Most salary payers in Nigeria hold salary earners in a lot of contempt. You’d often hear the salary payer yell at the salary earner, ‘after all, I pay you a salary, don’t I?!’ as if the salary itself is egunje from a Zeus on Mount Olympus. That’s one reason nobody using their church minds should be thinking of using the second tranche of the Paris Club refund for payment of salaries. If you recall, just after the 2015 elections which ushered in the Buhari administration, all the incoming governors of both the APC and PDP camps went cap in hand to Mr. Buhari asking for a bailout to be able to pay salaries of civil servants. What was most appalling about that request was that there was no information anywhere that these states asking for a bailout to pay salaries of civil servants had not received their statutory monthly allocations. If we could give the incoming governors the benefit of the doubt that indeed their predecessors had emptied state treasuries to finance the prosecution of their re-election bids, the same couldn’t have been said for incumbents who returned as governors of their states, unless maybe they too dipped their fingers in the public purse to finance their re-election bids. Therefore, the argument was that instead of asking to be bailed out, the federal government should have responded by setting up audit panels to look into the books of these state governments.
From that time in 2015 that the governors got their bailout from the Federal government, civil servants are still being owed. We were told that the reason for the lingering inability to pay salaries of civil servants was that there is a recession from a drop in the price of oil. But these excuses for the inability of public officials to be prudent with the public purse just gets one so mad at how things are here.
A recent report with The Guardian of Nigeria, said that by 2040 (less than two decades from today), the United Kingdom, UK, will join France to launch its first fleet of electric cars. If it succeeds despite the hurdles being anticipated with a transition from a fossil-fuel dependent transport system to a battery powered one, that means that our fossil-fuel dependent economy would go kaput soon. Those who are familiar with the Israeli economy would know that one of the biggest pilot programmes to test-run electric cars has already been initiated. The whole world is watching the programme – which has the capacity to cut oil exports by as much as 40% – with great interest.
But Nigeria, and the Niger Delta is seemingly uninterested. In 2016, funds allocated to the Niger Delta include N423billion for Akwa-Ibom, N170billion for Bayelsa, N303billion for Cross River, N286billion for Delta, N116billion for Edo, and N307billion for Rivers State. With the many commissions set up to accelerate development in the region – DESOPADEC, EDSOGPADEC, OSOPADEC, etcetera, the story is sadder than sad. A report published by ThisDay said that in twelve years, more than $40billion has been allocated but without tangible results in the development of the region. Total monies which have been allocated for six Niger Delta States and their development commissions in 2016 came to about N3.5trillion. But despite these huge funds being pumped into the Niger Delta, the region is unbelievably in debt – Akwa-Ibom (N162billion), Bayelsa (N116billion), Cross River (N154billion), Delta (332billion), Edo (N94billion), Rivers (147billion) in 2016. The naira and kobo question I ask now is: Where did all the monies go?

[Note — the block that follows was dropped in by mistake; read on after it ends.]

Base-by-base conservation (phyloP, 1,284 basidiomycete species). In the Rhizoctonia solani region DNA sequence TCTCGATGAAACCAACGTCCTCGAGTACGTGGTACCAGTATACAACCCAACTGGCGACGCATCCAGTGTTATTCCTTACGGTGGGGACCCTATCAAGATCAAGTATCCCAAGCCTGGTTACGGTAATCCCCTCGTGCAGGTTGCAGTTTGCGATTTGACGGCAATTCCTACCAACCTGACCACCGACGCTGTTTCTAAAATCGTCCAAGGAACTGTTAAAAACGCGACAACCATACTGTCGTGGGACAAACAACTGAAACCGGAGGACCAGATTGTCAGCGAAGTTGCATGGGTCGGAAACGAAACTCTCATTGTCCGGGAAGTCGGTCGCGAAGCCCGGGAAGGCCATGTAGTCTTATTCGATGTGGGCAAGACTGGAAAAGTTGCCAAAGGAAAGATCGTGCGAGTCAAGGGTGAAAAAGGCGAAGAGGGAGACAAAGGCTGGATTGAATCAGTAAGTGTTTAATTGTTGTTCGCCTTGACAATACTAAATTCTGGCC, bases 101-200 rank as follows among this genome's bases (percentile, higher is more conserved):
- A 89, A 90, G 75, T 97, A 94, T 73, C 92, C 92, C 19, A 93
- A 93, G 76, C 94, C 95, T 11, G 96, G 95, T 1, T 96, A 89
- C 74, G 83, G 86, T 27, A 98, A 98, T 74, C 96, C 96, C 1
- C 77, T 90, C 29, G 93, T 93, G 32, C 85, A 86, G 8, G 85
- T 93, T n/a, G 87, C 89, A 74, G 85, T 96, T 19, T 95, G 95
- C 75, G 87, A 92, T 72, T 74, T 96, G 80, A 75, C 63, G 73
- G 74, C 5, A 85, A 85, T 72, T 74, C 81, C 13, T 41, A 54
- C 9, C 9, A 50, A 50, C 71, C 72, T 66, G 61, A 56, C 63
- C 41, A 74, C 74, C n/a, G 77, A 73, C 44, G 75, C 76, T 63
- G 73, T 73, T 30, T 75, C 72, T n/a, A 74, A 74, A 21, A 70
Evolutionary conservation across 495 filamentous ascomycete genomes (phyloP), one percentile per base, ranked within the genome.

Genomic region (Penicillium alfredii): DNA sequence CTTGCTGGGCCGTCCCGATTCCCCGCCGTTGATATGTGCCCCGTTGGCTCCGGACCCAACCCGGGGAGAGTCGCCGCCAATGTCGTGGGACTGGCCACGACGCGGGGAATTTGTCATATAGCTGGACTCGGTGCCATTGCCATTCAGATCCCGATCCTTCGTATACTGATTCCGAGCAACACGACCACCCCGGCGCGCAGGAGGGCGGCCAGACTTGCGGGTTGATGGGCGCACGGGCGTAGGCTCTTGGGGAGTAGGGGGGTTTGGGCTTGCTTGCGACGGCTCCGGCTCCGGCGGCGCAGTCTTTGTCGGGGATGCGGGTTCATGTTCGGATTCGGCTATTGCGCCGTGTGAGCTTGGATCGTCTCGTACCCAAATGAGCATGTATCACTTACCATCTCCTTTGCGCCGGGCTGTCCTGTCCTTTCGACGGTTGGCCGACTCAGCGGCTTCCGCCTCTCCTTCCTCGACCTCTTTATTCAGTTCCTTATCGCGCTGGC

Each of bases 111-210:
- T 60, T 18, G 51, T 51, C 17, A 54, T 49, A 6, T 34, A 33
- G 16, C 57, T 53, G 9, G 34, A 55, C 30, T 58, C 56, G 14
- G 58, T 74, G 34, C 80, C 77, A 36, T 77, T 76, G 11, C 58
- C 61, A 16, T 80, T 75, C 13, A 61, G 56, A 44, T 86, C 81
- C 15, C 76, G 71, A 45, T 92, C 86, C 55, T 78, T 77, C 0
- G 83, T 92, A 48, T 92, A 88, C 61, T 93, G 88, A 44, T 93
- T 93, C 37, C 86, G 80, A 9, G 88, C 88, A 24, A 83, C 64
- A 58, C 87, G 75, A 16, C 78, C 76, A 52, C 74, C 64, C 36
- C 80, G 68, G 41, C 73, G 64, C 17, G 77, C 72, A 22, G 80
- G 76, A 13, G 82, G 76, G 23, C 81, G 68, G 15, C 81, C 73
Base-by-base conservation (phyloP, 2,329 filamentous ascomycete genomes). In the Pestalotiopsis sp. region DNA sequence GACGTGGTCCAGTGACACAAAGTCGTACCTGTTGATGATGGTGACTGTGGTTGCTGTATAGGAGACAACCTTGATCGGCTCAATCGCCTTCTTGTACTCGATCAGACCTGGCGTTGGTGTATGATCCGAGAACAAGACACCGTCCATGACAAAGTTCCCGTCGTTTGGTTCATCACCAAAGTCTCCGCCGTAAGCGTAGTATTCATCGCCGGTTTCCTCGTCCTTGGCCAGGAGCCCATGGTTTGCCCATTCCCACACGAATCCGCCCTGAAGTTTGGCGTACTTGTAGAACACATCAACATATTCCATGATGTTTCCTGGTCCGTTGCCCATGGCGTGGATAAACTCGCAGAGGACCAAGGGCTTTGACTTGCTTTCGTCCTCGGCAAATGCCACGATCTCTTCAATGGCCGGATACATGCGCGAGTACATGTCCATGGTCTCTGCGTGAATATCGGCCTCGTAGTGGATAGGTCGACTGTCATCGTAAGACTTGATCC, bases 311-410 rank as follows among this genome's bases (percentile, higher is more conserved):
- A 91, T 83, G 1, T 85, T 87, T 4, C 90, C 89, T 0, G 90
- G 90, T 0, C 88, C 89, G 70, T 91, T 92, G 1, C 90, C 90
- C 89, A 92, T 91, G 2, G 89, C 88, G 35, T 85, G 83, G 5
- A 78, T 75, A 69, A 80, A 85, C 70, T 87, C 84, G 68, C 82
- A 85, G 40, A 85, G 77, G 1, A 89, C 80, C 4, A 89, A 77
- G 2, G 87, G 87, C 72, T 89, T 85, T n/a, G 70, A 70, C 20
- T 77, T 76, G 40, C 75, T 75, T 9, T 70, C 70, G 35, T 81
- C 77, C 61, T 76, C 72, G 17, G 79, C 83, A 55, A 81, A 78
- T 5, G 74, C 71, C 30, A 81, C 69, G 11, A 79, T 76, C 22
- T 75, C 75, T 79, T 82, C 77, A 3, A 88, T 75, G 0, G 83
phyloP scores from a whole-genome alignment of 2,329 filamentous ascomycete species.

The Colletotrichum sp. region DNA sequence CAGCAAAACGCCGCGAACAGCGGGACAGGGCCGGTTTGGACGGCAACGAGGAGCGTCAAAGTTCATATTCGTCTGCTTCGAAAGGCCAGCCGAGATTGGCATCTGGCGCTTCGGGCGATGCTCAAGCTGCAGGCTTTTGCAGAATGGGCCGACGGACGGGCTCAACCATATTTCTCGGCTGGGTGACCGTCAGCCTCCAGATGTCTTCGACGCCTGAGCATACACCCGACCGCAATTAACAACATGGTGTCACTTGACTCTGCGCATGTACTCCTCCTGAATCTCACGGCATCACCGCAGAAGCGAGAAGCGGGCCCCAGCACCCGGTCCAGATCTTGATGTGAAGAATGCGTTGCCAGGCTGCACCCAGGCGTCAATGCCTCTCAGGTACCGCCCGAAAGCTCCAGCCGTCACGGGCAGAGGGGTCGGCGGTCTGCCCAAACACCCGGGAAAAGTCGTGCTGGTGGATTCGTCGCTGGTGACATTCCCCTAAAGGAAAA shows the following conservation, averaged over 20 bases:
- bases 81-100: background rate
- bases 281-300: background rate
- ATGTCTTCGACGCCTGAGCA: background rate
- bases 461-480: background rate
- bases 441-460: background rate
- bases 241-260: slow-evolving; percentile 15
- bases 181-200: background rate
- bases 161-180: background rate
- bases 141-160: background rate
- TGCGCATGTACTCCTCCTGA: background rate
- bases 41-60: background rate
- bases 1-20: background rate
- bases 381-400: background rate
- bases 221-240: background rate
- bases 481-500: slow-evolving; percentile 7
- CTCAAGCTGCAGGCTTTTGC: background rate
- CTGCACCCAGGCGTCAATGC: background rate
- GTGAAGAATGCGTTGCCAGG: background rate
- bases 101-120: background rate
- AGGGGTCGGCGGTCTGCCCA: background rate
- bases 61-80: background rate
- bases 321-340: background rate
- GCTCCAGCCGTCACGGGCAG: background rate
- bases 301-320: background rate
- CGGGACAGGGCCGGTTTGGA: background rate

While we ponder at how we could get out of that logjam of indebtedness, a so-called ‘windfall’- the Paris Club – came. The total amount was N522.74billion and every state in Nigeria got a share of the N388.304 released by the Federal government. In the light of the very precarious conditions of the states, one would have thought that prudence rather than profligacy would take centre stage, but no. Nearly all the monies of the first trance have all been allegedly squandered.
As at the time of writing this, details of how a second tranche of the Paris Club refund have been shared is in the public domain. Niger Delta states like Delta, Rivers, Bayelsa would get lion’s shares of N10billion each, and have been requested to use about 75% of those monies to take care of the salaries and pensions of its civil servants. I will beg to disagree with the Ministry of Finance and its suggestions to the governors. I want to suggest that civil servants in Nigeria already have their salaries embedded in the statutory allocations which governors collect every month. If the governors have spent the monies, they should be held to account. In these Niger Delta states, billions have already been collected through statutory allocations to the state governments, the development commissions and through the Ministry of the Niger Delta Ministry.
Certain critical areas of the economies of the Niger Delta – areas like Health, education, transportation, human capital development and industrial development need massive investment. But while I make this submission, it just occurred to me that if some of the South-South states have cumulatively received and shared over half of the budget of the entire nation, and we cannot put our finger on what they have achieved with those humongous sums, what would N10billion do to education, health, transportation and industrial development? What would happen to us if electric cars start running around tomorrow? Where would a Paris Club bailout come from then?
Bob MajiriOghene Etemiku, Charles Iyare & Ovie Assurance wrote through @DsighRobert.
“Many senators voted against devolution. If you wonder why - probably most of those that voted against it did so is in the interest of people they represent. Even if these people don’t talk or make noise or have access to the media, they have opinions and views on every issue.”